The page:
In Essential Science Indicators, all papers, including Highly Cited Papers, are assigned to one of 22 broad fields (the 22nd is Multidisciplinary, on which see below). Each journal in Essential Science Indicators is assigned to only one field and papers appearing in that title are similarly assigned. In the case of multidisciplinary journals such as Science, Nature, Proceedings of the National Academy of Sciences of the USA, and others, however, a special analysis is undertaken. Each article in such publications is individually reviewed, including an examination of the journals cited in its references. The paper is then reclassified to the most frequently occurring category represented by the article’s cited references. For more information about this reclassification process, see our article at Classification of Papers in Multidisciplinary Journal.


Author Disambiguation

A ranking of author names in each ESI category by number of Highly Cited Papers produced during 2005-2015 determined the identification and selection of our new list of highly cited researchers. We used algorithmic analysis to help distinguish between individuals with the same name or name form (surname and initials). In instances where any ambiguity remained, manual inspection was needed. This entailed searching for papers by author surname and one or multiple initials, ordering them chronologically, visually inspecting each (noting journal of publication, research topic or theme, institutional addresses, co-authorships, and other attributes), and deciding which ones could be attributed to a specific individual. As noted in the FAQ section, we examined original papers, if necessary, as well the websites of researchers themselves and their curricula vitae. This was often required if a researcher changed institutional affiliations several times during the period surveyed.


Getting to the final result

Once the data on Highly Cited Papers within an ESI field were verified and assigned to specific individuals, the authors in the field were ranked by number of Highly Cited Papers. To determine how many researchers to select for inclusion in the new list, we considered the size of each ESI field in terms of number of authors (as a proxy for population) represented on the Highly Cited Papers for the field. The ESI fields are of very different sizes, the result of the definition used for the field which includes the number of journals assigned to that field. Clinical Medicine, for example, makes up some 18.6% of the content of ESI while Economics and Business, Immunology, Microbiology, and Space Science (Astronomy and Astrophysics) account for 1.8%, 1.8%, 1.4%, and 1.0%, respectively. For each ESI field, author names (before use of the disambiguation algorithm and therefore not disambiguated) were counted, and then the square route of that number was calculated. That number was used to decide approximately how many researchers to include in each ESI field. From the list of authors in a field ranked by number of Highly Cited Papers, the number of papers at the rank represented by the square root score determined the threshold number of Highly Cited Papers required for inclusion. If an author had one fewer Highly Cited Paper than this threshold, but whose citations to their Highly Cited Papers were sufficient to rank them in the top 50% by citations among those with Highly Cited Papers at or above the threshold, these individuals were also selected. In addition, citations to an individual’s Highly Cited Papers had to meet or exceed the threshold for total citations used in the 2005-2015 version of ESI for including a researcher in the top 1% (highly cited list) for an ESI field.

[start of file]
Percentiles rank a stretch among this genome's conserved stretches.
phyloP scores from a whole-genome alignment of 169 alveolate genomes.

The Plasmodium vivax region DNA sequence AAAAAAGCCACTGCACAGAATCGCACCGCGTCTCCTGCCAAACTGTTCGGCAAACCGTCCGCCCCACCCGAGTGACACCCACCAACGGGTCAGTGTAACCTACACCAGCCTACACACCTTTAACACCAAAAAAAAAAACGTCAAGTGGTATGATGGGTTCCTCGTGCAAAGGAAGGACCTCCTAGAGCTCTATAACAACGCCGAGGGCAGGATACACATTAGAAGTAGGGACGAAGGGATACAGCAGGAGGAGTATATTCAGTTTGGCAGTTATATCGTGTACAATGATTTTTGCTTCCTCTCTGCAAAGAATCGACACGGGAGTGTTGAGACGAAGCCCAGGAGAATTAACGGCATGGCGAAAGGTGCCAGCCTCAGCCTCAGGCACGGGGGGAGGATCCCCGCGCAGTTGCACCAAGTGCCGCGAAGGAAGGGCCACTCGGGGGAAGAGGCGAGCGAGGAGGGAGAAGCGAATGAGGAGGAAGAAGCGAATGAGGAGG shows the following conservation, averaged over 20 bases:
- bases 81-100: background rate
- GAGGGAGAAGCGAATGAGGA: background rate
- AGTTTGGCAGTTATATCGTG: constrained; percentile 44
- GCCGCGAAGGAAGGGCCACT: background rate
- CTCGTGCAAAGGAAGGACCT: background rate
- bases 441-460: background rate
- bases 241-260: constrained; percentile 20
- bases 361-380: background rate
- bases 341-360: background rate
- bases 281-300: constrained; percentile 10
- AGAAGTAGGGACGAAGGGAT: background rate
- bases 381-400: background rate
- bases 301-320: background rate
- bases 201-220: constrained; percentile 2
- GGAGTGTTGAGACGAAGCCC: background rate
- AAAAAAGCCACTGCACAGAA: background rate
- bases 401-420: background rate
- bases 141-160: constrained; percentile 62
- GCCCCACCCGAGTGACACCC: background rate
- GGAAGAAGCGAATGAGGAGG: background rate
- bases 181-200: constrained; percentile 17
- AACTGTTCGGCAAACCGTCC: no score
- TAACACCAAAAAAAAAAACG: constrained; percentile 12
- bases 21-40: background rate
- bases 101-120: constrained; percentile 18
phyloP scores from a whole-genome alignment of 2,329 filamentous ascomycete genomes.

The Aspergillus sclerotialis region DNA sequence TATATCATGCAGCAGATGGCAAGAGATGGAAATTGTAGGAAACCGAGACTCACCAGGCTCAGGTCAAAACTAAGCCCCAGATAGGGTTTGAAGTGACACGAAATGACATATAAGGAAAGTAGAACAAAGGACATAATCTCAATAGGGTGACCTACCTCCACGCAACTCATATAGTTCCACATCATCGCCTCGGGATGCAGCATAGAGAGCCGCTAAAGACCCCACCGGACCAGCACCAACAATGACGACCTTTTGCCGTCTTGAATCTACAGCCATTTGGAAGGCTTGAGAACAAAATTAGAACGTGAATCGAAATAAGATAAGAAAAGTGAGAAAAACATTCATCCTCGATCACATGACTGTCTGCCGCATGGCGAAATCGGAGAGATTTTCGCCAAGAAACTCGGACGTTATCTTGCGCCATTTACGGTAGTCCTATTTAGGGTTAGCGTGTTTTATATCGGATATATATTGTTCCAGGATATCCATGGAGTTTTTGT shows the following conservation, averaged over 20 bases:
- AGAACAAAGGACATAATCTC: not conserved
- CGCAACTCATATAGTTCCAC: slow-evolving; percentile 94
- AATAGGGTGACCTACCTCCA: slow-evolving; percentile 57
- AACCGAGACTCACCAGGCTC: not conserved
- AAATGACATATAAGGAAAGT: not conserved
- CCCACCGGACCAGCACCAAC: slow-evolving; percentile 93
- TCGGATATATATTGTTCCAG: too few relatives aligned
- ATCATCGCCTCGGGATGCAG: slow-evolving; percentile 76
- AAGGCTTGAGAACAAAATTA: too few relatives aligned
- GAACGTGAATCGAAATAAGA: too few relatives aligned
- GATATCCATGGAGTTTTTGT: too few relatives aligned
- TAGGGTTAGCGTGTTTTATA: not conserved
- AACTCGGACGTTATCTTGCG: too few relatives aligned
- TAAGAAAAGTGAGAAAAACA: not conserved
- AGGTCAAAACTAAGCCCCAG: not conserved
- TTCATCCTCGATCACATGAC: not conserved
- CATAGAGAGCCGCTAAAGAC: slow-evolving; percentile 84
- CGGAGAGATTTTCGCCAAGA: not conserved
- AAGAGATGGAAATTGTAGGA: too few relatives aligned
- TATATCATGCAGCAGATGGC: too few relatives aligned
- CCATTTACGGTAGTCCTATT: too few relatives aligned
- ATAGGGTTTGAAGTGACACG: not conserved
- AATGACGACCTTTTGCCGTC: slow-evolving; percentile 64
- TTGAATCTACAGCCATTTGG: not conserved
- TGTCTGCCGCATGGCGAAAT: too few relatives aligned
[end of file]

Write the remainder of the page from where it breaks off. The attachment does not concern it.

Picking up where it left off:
In a few fields, such as chemistry, engineering, and materials science, there are many Chinese names that appear on Highly Cited Papers. These name forms (especially surname and initials) often represent multiple researchers. Manual inspection often results in removal of a name since none of the individuals represented by the name form qualify for selection. This adjustment occurs so frequently in certain fields that there are significantly fewer researchers then the square root number who have published the threshold number of Highly Cited Papers determined from analysis of the raw data. In these cases, the threshold number of Highly Cited Papers in a field is reduced until the square root number of disambiguated researchers is obtained. For example, before this procedure the required number of Highly Cited Papers in Chemistry, 2005-2015, was 21 but after disambiguation and removal of false positives the threshold number was 15.



The methodology described above was applied to all ESI fields with the exception of Physics. The relatively large number of Highly Cited Papers in Physics and in Space Science (Astronomy and Astrophysics) dealing with high-energy experiments and large-team space missions, respectively, typically carried hundreds of author names. Using the whole counting method produced a list of high-energy physicists only or those participating in large-team space missions only and excluded those working in other subfields. It was decided to eliminate from consideration any paper with more than 30 institutional addresses in the Physics and Space Science categories. This removed the problem of overweighting to high-energy physics or large-team space missions.



Finally, we excluded retracted articles and researchers in our final analysis of Highly Cited Papers. Researchers found to have committed scientific misconduct in formal proceedings conducted by a researcher’s institution, a government agency, a funder or a publisher were excluded from our list of Highly Cited Researchers.